“Russia has set forth what it requires for its vital national security. Russia will explain to the United States what it requires and it will expect a legal agreement. Anything short of that will be ominous for the West. If the U.S. and NATO do not move quickly to ensure the security that Russia expects then Moscow will move expediently to put a nuclear dagger to their throat. It will include submarine tactical nuclear weapons with strike capabilities within seconds, cruise missiles within minutes and obliteration of Western space defenses and electronic warfare that renders naval and air defense useless.”
It seems significant that last month Russia successfully launched an anti-satellite missile. It came as a shock to the U.S. and NATO. Evidently, it was a demonstration of what Russia could do to American defense satellites which would render the United States defenseless.
American commentator John Rachel says that Russia could move its missile systems into Uncle Sam’s presumed backyard.
“Hypersonic cruise missiles in Cuba, Venezuela and Nicaragua might get someone’s attention over cocktails in DC,” he remarks drily.
Russia’s development of hypersonic weapons gives it an upper over the United States.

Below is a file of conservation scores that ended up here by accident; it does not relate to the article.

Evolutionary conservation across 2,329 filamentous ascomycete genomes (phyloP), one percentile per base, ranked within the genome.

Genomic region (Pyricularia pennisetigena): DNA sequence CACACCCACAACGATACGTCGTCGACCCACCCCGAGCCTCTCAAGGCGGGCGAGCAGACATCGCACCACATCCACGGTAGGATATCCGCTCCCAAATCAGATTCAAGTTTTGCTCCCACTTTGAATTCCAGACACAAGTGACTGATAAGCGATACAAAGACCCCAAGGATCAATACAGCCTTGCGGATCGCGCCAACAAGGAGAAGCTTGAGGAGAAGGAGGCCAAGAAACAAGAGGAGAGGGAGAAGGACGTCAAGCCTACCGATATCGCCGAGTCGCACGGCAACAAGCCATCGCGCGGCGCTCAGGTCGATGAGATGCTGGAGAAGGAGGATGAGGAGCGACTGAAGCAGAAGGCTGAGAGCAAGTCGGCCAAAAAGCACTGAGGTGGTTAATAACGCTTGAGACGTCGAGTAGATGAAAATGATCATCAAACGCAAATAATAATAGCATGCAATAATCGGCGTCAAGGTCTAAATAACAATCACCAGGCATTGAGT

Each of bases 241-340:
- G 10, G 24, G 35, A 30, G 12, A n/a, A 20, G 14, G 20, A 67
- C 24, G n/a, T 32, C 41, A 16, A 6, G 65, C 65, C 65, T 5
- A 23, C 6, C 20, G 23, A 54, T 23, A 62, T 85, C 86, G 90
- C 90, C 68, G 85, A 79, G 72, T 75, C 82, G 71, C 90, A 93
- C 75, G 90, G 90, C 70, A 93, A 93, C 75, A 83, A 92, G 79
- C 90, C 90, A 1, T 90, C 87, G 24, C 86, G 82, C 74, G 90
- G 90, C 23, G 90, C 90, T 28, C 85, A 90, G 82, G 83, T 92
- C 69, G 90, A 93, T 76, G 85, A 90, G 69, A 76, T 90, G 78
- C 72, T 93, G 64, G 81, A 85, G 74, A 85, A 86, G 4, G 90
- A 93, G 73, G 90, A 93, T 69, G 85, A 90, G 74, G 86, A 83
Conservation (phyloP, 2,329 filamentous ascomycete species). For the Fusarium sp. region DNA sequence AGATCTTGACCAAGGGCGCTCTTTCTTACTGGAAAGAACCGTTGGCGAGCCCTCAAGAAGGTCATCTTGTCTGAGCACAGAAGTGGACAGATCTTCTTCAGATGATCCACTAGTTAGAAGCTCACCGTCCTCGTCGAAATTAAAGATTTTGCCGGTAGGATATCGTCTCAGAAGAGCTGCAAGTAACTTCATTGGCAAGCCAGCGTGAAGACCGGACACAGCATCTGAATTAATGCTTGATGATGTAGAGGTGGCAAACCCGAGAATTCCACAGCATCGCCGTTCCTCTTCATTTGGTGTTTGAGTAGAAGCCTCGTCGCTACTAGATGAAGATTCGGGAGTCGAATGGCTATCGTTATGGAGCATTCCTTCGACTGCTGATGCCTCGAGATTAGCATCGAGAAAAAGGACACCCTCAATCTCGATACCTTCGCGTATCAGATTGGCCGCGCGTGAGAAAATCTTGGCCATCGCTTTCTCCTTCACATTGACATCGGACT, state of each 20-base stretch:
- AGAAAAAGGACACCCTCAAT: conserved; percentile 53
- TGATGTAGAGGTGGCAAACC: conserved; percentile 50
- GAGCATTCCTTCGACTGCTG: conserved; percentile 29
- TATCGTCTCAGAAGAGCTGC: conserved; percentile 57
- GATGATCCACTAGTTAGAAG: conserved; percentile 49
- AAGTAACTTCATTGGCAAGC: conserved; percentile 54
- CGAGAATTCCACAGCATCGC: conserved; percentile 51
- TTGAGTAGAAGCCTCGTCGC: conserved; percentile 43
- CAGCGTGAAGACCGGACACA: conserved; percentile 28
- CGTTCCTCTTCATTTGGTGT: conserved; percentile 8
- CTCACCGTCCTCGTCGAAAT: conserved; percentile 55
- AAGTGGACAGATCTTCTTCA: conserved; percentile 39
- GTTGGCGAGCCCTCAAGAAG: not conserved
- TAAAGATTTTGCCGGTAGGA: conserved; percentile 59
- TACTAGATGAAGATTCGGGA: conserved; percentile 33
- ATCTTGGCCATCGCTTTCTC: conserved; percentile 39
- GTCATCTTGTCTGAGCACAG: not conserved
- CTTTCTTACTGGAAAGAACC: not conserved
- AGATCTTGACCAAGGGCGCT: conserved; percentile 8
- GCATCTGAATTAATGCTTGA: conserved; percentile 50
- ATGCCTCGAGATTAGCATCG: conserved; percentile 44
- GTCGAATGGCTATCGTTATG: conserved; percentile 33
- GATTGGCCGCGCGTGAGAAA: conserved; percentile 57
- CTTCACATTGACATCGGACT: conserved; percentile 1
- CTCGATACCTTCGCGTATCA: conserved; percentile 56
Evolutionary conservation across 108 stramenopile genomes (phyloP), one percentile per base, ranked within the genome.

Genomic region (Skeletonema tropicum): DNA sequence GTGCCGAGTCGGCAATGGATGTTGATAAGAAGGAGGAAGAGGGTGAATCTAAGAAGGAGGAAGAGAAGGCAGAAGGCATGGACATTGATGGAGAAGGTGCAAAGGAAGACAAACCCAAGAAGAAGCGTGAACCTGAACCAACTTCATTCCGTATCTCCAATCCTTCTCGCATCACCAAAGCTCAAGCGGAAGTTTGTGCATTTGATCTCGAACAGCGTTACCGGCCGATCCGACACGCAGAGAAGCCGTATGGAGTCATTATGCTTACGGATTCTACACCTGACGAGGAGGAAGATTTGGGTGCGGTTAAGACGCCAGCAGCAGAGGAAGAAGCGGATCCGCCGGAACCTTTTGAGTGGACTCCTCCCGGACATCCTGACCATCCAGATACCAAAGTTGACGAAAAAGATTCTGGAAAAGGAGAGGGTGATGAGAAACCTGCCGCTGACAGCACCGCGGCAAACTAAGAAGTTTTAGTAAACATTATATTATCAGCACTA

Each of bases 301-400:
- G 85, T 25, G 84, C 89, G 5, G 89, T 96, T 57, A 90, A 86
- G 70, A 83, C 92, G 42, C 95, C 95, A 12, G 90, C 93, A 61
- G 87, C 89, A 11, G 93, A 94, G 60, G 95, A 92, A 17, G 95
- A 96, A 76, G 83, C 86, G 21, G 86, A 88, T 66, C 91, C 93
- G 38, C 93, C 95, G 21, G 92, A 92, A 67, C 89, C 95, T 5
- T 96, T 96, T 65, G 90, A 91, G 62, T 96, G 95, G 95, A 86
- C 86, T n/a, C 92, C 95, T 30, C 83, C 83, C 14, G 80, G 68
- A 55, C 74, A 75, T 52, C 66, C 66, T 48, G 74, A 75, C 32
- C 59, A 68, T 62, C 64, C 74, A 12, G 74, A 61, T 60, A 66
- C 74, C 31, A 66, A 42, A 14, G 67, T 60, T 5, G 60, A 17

The latter move follows the precedent of the U.S. placing ballistic missile systems in eastern Europe within minutes of striking Moscow. Therefore, for Russia to put strike weapons within minutes of wiping out Washington is not unwarranted aggression. Rather it is recalibrating the balance of terror that the complacent American rulers have become accustomed to thinking they alone have a monopoly for wielding.
One thing seems for sure. The imminent security talks between the U.S. and Russia are shaping up to be like no others. Russia has reached a threshold of intolerance to further American duplicity and empty assurances. If there are no far-reaching security guarantees produced, then the next move is for Russia to lay down some serious military cards on the table.
Russian President Vladimir Putin is renowned as a strategic chess player. Looks like the world is going to see what his skills are for playing poker.